Burn-in is not a thing of the past! Not for Panasonic PDP! - Page 4 - AVS Forum
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post #91 of 117 Old 09-25-2012, 01:08 PM - Thread Starter
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I am looking at the LCDs that I can get but I still could not find a decent replacement. The price difference is huge and I just cannot justify going back to 55". I really want to think that my issue was an isolated one.
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post #92 of 117 Old 09-25-2012, 03:11 PM
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Quote:
Originally Posted by andy sullivan View Post

Perhaps not, but in the 7 years I've been here I have seen a few mentions of IR and Burn-in but nothing compared to the 2012 models. I know that you are not alone but there are two separate threads devoted to the issue. Naturally I cannot prove or disprove their statements but my question was asked assuming that they are not all lying. I specifically aimed my question your way because I consider you to be the most knowledgeable regarding Panasonic TV's. If you say that Panasonic does not consider IR or burn-in more unusual in the 2012 models than that's good enough for me. Because of your inside knowledge with Panasonic I know that you would be aware of any inherent concerns.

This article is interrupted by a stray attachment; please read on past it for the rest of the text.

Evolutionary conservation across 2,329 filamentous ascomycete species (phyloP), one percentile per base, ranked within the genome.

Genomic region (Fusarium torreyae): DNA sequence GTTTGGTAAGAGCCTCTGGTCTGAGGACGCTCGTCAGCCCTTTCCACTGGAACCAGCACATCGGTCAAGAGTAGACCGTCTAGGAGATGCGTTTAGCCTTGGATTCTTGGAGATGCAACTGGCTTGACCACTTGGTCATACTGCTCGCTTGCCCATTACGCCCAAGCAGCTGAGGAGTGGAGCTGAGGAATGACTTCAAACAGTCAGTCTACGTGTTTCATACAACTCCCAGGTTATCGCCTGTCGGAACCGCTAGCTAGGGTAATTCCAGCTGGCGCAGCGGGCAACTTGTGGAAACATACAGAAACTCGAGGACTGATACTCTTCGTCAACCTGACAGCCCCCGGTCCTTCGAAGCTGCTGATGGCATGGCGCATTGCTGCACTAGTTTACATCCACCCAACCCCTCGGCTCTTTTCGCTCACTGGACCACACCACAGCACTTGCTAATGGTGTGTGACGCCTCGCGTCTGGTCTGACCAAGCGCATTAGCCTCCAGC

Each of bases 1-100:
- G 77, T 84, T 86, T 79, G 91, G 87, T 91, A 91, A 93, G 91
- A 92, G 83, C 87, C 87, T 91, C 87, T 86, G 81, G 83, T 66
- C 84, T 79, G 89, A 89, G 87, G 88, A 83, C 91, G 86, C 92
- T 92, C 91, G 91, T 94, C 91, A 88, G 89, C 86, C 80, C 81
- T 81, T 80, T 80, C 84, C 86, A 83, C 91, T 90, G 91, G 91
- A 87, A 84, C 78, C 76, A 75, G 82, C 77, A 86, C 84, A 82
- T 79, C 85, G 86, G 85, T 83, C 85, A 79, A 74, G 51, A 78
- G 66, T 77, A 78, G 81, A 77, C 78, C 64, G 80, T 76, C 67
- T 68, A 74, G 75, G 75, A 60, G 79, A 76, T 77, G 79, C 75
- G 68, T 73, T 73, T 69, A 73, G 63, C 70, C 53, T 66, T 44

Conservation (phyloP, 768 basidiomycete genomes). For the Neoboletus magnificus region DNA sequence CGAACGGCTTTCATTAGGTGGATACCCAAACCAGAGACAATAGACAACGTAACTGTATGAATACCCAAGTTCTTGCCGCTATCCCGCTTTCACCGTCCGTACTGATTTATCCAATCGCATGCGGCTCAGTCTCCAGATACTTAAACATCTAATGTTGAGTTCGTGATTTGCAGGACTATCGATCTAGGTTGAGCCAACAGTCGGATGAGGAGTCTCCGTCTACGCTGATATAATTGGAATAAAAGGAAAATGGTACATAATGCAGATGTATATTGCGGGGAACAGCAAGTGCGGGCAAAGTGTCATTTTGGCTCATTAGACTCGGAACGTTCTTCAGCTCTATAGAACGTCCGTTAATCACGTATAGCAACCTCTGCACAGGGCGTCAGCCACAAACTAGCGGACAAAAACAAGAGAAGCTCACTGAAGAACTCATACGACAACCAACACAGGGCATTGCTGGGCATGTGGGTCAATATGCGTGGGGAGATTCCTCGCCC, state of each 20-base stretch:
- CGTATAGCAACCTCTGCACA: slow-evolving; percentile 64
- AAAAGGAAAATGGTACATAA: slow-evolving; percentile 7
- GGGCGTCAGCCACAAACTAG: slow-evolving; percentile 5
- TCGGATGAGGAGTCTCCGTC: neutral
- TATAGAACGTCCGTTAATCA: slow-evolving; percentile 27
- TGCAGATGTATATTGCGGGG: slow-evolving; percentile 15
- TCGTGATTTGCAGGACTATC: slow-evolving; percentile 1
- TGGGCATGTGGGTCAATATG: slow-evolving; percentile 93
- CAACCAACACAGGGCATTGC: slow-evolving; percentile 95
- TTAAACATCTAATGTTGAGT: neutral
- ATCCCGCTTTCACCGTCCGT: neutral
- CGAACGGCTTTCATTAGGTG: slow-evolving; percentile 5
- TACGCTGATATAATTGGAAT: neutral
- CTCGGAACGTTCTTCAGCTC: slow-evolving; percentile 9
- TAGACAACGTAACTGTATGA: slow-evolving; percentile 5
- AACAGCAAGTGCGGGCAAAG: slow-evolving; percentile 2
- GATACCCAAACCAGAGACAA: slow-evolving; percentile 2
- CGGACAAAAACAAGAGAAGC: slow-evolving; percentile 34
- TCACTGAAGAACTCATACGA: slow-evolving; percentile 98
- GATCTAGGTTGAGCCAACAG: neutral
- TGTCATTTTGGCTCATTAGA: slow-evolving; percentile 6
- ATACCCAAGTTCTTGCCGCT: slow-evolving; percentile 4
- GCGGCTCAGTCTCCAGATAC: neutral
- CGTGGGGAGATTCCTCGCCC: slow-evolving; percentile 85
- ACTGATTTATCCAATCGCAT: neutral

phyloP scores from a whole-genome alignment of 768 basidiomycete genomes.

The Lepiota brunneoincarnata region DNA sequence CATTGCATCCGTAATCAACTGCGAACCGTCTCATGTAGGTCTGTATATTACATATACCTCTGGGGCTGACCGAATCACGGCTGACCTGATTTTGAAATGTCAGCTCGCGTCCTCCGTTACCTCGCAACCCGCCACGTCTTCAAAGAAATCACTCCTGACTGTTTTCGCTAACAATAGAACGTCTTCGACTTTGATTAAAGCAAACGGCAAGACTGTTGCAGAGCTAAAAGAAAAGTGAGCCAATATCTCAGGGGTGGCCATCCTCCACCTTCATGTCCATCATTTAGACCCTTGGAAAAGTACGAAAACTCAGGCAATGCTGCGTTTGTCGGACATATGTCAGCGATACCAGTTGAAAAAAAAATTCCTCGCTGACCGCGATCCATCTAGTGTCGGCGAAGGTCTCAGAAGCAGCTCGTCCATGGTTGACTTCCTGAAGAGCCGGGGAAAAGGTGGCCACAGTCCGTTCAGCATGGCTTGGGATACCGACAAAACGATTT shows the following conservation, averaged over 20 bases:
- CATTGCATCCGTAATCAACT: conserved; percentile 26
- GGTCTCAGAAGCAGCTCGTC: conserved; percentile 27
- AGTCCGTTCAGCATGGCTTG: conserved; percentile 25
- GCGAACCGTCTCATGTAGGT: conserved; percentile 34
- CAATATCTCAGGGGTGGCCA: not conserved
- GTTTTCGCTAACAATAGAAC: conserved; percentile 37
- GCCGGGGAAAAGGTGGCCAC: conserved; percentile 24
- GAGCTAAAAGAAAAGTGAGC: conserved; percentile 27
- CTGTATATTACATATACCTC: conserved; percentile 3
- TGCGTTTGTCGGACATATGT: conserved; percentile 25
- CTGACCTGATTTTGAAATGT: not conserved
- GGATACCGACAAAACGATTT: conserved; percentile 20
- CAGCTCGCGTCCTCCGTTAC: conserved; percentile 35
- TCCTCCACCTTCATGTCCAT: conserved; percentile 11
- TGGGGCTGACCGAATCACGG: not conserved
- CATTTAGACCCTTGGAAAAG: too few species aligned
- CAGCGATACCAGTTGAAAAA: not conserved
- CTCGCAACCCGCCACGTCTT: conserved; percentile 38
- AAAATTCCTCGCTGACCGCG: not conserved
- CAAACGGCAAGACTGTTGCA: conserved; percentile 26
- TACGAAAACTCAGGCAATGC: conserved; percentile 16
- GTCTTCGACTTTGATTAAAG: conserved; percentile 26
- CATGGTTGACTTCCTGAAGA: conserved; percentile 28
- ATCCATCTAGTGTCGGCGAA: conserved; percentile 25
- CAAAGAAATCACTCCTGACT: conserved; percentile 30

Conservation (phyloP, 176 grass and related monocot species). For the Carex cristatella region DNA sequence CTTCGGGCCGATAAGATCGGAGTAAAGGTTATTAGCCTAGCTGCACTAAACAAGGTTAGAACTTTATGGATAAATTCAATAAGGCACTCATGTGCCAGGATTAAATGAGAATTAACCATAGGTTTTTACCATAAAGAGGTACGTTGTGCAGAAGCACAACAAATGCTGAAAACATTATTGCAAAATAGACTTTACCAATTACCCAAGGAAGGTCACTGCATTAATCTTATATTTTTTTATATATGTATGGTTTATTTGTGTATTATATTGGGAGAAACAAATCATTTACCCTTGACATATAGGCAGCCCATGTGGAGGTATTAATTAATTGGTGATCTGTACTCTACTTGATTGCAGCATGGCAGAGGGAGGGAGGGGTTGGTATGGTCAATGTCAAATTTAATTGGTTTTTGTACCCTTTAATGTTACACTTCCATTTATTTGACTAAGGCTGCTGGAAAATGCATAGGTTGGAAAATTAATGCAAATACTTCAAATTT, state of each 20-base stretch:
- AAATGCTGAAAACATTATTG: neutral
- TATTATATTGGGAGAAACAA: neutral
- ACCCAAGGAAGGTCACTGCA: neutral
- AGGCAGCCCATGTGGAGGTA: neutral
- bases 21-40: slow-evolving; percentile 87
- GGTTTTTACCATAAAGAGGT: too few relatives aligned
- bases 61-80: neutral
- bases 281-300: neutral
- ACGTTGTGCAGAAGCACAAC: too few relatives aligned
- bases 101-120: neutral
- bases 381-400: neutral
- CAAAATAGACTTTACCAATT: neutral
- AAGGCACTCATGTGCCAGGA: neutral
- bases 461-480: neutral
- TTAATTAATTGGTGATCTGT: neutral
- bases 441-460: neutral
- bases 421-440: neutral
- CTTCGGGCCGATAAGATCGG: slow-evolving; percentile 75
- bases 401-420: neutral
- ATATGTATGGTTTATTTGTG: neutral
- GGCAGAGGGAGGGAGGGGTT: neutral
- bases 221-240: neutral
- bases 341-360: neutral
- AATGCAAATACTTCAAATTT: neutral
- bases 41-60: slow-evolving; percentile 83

Andy, I'm not speaking for Panasonic in this case and I didn't go to CEDIA so I didn't even get a chance to ask across a sub-segment of industry folk.

I will say this: I have heard nothing from any sources anywhere about a growing problem in 2012. It's pretty clear from here that some people do, in fact, have some kind of problem. It's not at all clear to me that there's a defect rate causing it, user behavior causing it, or any combination thereof. I simply can't say because I simply don't know.

What I do know is that I'm watching 2:35:1, 4:3, running menus from the Viera stuff, PS3, Xbox 360, Apple TV, the TV menus, DirecTV DVR, and not ever seeing anything even retained briefly. I'm sometimes leaving the guide up for many minutes to chat with my wife, help cook dinner, be generally neglectful. I hit pause a lot on the DVR and the screen saver doesn't kick in very quickly. We've been enjoying HBO GO all summer and those menus tend to linger for a while since the UI is slow to deal with on Xbox, it's fun to play with Kinect, etc. etc. Still nothing.

I checked around some with guys I know in retail and they have nothing to report by way of unusual amounts of image retention. I checked the demo units at my local stores and they resemble mine.